American Dance Institute, Rockville, MD
October 2, 2015

Chris Schlichting's Stripe Tease Photo Gene Pittman, courtesy Walker Art Center

Chris Schlichting’s Stripe Tease
Photo Gene Pittman, courtesy Walker Art Center

Carmel Morgan

On an unusually cold and rainy early October evening, Minneapolis-based Chris Schlichting, the first recipient of American Dance Institute’s Solange MacArthur Award for New Choreography, presented Stripe Tease.

The hour-long choreographic work delivers at least part of what its title promises – an abundance of stripes. Lines of bright color and tinsel-like strips of silver, reminiscent of Christmas wrapping paper, unfurl upward on the back wall of the stage. The visual design and installation by Jennifer Davis also includes a pair of large florescent tigers on the side walls that compliment the six dancers and live 3-person band who wear all black. As for the tease, well, no items of clothing come off. The dancers seem introspective. They move with both nonchalance and pointed purpose. A handful of poses could have been lifted from vintage movies or magazine ads. A wrist slowly slides across the forehead or creeps up a dancer’s own side. There exists no more sexiness than a brief coy look.

Although earplugs were offered to patrons along with a warning that the music may be loud, like the lack of tease in the dancing, the music lacks bona fide bang (the soles of my feet vibrated just once or twice). If the somewhat subdued thrumming drum and bass are the heartbeat of Stripe Tease, then the dancers are the whoosh of circulating blood. In addition to the insistent music, much of the rhythm and repetition in the work comes through circling arms and weaving hands. Gathering momentum, arms of swish back and forth like tree limbs in a breeze. Hands become dueling birds, emphatically criss-crossing. When they’re not busy being birds, hands wipe right and left, like an exercise out of the film The Karate Kid or factory workers twisting knobs. Sometimes the dancers spin like euphoric children with arms halfway extended, casually bent at the elbow, and sometimes they walk slowly, as if models on a catwalk. At one point a single dancer traces the edges of the stage, walking with an arm outstretched as if she is about to pull back a curtain to unveil a prize.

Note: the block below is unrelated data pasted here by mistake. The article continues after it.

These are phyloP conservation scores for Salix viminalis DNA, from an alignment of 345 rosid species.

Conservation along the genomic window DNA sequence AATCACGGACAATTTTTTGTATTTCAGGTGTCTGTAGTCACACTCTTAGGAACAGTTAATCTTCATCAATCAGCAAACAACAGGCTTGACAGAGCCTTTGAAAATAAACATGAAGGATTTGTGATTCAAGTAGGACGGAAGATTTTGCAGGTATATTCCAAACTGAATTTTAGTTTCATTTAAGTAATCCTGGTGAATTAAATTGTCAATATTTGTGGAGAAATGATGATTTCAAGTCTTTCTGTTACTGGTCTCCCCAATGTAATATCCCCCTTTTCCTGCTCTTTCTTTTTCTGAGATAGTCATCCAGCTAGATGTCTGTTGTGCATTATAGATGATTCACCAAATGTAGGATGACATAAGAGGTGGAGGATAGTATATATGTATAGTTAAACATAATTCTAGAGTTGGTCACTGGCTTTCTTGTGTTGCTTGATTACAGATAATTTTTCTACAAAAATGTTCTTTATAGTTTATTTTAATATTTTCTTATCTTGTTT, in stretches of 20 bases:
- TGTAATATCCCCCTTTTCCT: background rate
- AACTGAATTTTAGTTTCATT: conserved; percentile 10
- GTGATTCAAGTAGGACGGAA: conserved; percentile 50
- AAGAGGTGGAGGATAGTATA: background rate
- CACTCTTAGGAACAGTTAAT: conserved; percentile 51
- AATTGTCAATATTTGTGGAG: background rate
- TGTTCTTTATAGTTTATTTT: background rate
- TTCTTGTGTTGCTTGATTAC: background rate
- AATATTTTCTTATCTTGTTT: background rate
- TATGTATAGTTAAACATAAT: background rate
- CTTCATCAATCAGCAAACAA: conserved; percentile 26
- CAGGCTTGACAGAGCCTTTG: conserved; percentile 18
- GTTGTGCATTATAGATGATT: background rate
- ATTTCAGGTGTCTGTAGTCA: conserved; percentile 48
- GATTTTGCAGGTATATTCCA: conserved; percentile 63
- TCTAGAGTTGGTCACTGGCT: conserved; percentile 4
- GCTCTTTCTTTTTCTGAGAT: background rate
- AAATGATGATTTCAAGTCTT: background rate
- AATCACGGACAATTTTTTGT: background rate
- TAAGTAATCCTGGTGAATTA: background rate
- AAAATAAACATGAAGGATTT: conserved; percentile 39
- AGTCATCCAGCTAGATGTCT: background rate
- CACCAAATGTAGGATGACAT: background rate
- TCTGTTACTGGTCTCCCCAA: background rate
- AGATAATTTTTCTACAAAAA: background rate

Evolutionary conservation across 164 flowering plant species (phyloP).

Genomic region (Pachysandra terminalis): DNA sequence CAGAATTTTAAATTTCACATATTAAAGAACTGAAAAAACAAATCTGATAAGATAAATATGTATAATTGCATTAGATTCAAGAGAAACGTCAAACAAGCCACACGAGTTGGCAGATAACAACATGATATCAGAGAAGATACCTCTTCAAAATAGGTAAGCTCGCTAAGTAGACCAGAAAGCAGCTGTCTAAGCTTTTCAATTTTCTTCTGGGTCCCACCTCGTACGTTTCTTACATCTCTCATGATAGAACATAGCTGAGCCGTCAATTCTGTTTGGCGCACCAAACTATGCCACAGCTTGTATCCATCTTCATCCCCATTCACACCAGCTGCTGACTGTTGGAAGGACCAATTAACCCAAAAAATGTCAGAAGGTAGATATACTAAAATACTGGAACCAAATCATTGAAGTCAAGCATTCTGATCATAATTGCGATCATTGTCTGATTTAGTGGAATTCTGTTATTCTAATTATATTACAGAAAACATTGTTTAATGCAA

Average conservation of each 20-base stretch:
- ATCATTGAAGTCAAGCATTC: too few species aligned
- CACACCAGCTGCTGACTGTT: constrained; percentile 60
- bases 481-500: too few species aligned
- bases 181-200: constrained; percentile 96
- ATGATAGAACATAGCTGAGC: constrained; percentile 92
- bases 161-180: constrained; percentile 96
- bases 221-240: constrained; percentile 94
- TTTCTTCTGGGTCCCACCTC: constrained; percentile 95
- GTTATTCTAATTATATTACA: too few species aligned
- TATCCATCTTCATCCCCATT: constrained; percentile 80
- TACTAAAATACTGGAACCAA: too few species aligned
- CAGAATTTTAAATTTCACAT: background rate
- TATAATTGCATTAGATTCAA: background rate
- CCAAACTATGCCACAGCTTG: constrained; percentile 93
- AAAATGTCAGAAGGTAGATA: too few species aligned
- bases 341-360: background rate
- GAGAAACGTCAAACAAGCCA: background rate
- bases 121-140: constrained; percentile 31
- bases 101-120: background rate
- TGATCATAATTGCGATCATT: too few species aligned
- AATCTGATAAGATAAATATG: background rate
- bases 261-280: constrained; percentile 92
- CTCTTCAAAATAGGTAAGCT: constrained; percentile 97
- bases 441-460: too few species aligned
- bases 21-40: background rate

In the work’s most successful moments, one can get lost in an intoxicating whirl of bodies and patterns. In various groupings the dancers mirror each other and find surprising synchronies. Dancers draw close then lyrically peel away from each other only to turn back again. Stripe Tease reaches its apex as the tortuous trios and quartets descend into a mad jumble. The dancers are pushed toward exhaustion, their bodies shining like the glittery wallpaper behind them.

While I appreciated many moments in Stripe Tease, I longed for more pauses and more dynamic changes in the music and movement. Putting on the breaks more frequently would allow the the audience and dancers extra room to breathe.